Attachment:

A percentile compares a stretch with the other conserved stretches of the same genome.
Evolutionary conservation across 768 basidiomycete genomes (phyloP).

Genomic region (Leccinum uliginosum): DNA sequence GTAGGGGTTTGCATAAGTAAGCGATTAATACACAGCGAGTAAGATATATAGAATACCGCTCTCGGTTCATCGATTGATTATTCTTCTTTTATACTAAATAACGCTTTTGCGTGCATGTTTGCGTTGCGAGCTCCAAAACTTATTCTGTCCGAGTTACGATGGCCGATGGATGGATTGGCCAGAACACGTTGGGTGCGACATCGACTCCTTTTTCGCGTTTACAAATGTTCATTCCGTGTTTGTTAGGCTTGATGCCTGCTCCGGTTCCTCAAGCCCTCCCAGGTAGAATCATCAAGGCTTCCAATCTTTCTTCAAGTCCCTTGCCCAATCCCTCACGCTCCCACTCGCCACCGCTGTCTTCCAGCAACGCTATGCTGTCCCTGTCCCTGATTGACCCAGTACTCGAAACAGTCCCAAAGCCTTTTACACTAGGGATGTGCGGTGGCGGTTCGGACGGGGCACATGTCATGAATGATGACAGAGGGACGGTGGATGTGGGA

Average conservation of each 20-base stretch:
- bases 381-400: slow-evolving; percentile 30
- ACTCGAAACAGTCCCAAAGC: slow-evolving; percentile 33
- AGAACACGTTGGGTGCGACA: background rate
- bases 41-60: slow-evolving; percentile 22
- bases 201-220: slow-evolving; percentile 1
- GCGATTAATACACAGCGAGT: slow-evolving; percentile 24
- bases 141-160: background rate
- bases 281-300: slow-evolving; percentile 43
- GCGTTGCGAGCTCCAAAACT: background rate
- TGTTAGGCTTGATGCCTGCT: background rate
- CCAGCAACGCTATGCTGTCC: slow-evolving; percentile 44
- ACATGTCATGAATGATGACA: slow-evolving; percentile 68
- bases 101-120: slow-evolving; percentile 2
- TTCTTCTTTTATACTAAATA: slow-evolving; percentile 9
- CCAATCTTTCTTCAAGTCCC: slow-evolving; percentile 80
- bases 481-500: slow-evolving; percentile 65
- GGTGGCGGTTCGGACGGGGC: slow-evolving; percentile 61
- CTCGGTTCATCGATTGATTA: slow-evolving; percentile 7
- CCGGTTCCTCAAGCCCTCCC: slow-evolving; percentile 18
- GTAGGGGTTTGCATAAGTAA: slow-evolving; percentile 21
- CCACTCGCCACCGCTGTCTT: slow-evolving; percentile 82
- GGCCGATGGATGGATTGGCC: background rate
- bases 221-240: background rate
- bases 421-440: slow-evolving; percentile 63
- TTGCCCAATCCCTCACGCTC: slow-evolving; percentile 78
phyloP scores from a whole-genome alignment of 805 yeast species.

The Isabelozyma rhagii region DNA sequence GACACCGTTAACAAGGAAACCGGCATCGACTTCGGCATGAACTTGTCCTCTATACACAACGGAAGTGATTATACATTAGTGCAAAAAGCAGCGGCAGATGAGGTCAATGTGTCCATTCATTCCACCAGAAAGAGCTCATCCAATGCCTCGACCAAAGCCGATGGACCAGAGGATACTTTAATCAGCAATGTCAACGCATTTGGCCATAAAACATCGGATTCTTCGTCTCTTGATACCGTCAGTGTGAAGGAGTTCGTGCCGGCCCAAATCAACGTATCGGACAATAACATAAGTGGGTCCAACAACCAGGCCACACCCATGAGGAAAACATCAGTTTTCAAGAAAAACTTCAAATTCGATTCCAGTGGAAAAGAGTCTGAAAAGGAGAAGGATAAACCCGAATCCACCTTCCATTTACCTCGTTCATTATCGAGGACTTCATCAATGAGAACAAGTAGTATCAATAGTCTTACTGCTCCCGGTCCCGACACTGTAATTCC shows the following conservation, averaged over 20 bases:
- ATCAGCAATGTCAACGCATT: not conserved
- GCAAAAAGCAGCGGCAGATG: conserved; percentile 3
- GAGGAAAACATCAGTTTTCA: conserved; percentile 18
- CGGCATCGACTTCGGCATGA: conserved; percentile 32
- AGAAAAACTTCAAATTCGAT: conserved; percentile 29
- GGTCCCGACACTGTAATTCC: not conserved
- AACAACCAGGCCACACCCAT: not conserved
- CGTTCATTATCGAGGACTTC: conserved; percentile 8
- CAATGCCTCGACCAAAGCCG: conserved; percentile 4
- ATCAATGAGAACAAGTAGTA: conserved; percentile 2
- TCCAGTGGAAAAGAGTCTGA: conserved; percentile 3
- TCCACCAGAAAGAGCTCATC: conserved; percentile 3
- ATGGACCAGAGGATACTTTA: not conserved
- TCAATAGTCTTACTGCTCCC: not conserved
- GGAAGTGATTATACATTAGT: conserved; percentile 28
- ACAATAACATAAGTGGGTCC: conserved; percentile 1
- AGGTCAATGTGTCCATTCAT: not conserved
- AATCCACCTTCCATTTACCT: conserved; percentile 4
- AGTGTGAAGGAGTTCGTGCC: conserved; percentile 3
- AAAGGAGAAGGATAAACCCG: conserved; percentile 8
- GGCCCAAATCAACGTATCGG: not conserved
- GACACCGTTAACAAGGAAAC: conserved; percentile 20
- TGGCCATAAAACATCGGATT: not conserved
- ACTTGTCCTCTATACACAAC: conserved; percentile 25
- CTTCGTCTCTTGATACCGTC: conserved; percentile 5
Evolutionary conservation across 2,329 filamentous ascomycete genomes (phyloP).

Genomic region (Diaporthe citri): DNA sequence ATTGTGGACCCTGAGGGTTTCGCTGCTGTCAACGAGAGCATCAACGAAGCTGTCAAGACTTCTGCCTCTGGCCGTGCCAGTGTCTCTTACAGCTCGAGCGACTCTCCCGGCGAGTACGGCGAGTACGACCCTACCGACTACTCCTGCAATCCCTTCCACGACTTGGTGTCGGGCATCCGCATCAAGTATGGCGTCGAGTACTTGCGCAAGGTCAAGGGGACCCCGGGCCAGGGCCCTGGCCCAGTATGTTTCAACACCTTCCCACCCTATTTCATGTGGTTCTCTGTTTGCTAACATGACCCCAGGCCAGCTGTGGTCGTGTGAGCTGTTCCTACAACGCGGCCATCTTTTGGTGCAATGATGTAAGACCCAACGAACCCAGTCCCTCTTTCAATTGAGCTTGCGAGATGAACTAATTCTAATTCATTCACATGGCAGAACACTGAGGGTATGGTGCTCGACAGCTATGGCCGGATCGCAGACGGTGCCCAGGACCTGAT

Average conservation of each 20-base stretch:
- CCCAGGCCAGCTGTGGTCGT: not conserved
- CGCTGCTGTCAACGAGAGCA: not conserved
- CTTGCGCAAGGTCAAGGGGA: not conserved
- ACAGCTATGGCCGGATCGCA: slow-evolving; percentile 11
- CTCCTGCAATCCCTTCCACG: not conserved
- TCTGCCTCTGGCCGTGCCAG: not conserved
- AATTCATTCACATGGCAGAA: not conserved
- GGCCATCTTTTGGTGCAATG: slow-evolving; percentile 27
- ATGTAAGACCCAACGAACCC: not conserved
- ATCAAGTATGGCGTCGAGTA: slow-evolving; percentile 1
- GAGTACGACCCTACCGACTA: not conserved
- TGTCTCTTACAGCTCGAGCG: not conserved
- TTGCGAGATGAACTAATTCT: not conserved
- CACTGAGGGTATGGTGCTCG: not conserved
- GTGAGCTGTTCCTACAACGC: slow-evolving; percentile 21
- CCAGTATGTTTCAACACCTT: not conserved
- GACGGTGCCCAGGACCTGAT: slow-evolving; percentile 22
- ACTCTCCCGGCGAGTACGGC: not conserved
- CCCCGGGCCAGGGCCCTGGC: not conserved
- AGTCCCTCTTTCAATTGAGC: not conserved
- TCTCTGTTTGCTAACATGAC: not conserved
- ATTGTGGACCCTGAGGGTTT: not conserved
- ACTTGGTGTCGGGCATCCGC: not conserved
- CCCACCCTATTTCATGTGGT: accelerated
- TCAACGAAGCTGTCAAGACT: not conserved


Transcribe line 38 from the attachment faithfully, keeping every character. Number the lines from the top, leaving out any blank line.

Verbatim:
- AACAACCAGGCCACACCCAT: not conserved